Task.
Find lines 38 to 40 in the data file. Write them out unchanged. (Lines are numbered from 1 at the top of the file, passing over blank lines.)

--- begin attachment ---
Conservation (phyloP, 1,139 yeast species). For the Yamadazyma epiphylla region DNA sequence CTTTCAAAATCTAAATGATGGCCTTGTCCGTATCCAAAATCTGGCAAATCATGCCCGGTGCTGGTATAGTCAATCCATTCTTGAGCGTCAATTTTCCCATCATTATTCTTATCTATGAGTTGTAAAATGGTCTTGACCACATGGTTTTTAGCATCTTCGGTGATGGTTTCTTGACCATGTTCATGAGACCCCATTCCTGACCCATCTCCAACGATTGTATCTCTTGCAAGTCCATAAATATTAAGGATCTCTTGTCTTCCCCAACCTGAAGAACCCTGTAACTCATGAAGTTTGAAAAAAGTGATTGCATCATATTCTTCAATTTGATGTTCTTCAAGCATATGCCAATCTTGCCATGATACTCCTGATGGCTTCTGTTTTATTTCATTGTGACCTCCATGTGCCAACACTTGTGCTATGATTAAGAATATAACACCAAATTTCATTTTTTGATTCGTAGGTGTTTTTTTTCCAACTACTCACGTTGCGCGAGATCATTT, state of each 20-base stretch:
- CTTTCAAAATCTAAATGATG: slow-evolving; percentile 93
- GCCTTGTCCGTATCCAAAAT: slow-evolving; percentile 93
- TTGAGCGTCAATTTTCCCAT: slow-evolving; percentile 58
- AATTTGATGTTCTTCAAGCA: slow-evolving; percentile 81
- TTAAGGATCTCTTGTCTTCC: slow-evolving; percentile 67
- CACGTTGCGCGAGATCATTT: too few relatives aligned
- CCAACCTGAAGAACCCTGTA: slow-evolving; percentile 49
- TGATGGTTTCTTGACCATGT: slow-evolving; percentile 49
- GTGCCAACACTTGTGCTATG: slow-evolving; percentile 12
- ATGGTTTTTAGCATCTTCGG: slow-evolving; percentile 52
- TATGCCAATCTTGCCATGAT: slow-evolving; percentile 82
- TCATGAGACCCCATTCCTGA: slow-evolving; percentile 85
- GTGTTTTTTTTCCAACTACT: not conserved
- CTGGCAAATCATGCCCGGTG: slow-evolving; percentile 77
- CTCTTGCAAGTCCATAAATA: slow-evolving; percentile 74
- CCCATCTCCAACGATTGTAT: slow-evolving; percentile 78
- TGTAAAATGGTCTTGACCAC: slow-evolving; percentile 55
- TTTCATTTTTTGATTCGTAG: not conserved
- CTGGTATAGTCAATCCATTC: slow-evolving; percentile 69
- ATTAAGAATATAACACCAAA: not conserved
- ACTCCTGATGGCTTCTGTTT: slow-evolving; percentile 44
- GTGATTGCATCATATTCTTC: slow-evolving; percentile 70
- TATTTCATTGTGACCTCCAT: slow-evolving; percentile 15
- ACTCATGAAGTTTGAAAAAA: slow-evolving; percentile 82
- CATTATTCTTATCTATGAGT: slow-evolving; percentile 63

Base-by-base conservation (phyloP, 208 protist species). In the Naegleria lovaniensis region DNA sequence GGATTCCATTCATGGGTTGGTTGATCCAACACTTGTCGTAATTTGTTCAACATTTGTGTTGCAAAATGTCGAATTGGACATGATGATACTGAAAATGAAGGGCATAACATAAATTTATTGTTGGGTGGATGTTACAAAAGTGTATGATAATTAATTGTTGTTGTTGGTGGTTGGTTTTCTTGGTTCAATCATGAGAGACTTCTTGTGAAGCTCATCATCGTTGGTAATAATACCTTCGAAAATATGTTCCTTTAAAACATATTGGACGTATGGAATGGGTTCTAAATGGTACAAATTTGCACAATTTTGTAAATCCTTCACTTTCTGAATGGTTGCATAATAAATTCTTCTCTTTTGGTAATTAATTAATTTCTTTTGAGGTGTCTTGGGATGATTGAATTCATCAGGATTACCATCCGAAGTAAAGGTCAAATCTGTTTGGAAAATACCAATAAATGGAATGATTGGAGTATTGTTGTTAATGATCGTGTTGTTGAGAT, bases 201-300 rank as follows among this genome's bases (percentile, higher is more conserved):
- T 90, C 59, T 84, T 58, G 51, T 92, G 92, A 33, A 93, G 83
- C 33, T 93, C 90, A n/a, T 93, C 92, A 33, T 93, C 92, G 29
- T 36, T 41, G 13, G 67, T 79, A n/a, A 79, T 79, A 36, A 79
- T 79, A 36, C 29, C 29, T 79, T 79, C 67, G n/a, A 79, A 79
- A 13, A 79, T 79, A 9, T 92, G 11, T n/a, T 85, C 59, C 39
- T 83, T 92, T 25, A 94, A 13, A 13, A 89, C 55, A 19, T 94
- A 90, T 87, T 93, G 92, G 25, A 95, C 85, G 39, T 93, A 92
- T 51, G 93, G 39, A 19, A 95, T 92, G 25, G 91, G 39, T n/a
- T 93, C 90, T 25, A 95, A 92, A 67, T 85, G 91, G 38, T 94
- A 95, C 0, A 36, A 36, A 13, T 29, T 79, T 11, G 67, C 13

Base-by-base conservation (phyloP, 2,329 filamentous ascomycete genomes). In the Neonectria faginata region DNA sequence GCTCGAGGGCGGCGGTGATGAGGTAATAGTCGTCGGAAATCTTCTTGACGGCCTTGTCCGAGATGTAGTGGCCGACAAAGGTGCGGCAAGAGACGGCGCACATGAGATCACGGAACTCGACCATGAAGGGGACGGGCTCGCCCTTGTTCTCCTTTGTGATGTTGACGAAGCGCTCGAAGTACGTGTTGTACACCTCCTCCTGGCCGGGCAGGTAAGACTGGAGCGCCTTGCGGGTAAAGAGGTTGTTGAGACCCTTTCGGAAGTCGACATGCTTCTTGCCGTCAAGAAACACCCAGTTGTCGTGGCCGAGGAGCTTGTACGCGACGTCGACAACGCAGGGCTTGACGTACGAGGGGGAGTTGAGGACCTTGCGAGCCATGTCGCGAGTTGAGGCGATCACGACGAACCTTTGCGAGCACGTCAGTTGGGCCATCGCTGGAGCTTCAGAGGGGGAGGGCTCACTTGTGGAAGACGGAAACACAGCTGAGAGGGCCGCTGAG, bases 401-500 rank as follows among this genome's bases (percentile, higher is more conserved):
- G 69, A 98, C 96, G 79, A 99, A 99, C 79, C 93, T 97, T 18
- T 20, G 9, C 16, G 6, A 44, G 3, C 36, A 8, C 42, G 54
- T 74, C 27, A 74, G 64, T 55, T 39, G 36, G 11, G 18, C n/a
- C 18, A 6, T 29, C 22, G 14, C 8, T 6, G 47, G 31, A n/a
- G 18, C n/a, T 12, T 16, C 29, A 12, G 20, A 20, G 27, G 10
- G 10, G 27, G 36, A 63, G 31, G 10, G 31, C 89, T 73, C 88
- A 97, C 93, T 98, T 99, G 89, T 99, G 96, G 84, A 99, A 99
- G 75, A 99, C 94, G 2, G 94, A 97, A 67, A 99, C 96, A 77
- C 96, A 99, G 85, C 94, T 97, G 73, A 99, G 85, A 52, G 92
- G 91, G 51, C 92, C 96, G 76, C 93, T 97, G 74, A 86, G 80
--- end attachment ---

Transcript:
Base-by-base conservation (phyloP, 2,329 filamentous ascomycete genomes). In the Neonectria faginata region DNA sequence GCTCGAGGGCGGCGGTGATGAGGTAATAGTCGTCGGAAATCTTCTTGACGGCCTTGTCCGAGATGTAGTGGCCGACAAAGGTGCGGCAAGAGACGGCGCACATGAGATCACGGAACTCGACCATGAAGGGGACGGGCTCGCCCTTGTTCTCCTTTGTGATGTTGACGAAGCGCTCGAAGTACGTGTTGTACACCTCCTCCTGGCCGGGCAGGTAAGACTGGAGCGCCTTGCGGGTAAAGAGGTTGTTGAGACCCTTTCGGAAGTCGACATGCTTCTTGCCGTCAAGAAACACCCAGTTGTCGTGGCCGAGGAGCTTGTACGCGACGTCGACAACGCAGGGCTTGACGTACGAGGGGGAGTTGAGGACCTTGCGAGCCATGTCGCGAGTTGAGGCGATCACGACGAACCTTTGCGAGCACGTCAGTTGGGCCATCGCTGGAGCTTCAGAGGGGGAGGGCTCACTTGTGGAAGACGGAAACACAGCTGAGAGGGCCGCTGAG, bases 401-500 rank as follows among this genome's bases (percentile, higher is more conserved):
- G 69, A 98, C 96, G 79, A 99, A 99, C 79, C 93, T 97, T 18
- T 20, G 9, C 16, G 6, A 44, G 3, C 36, A 8, C 42, G 54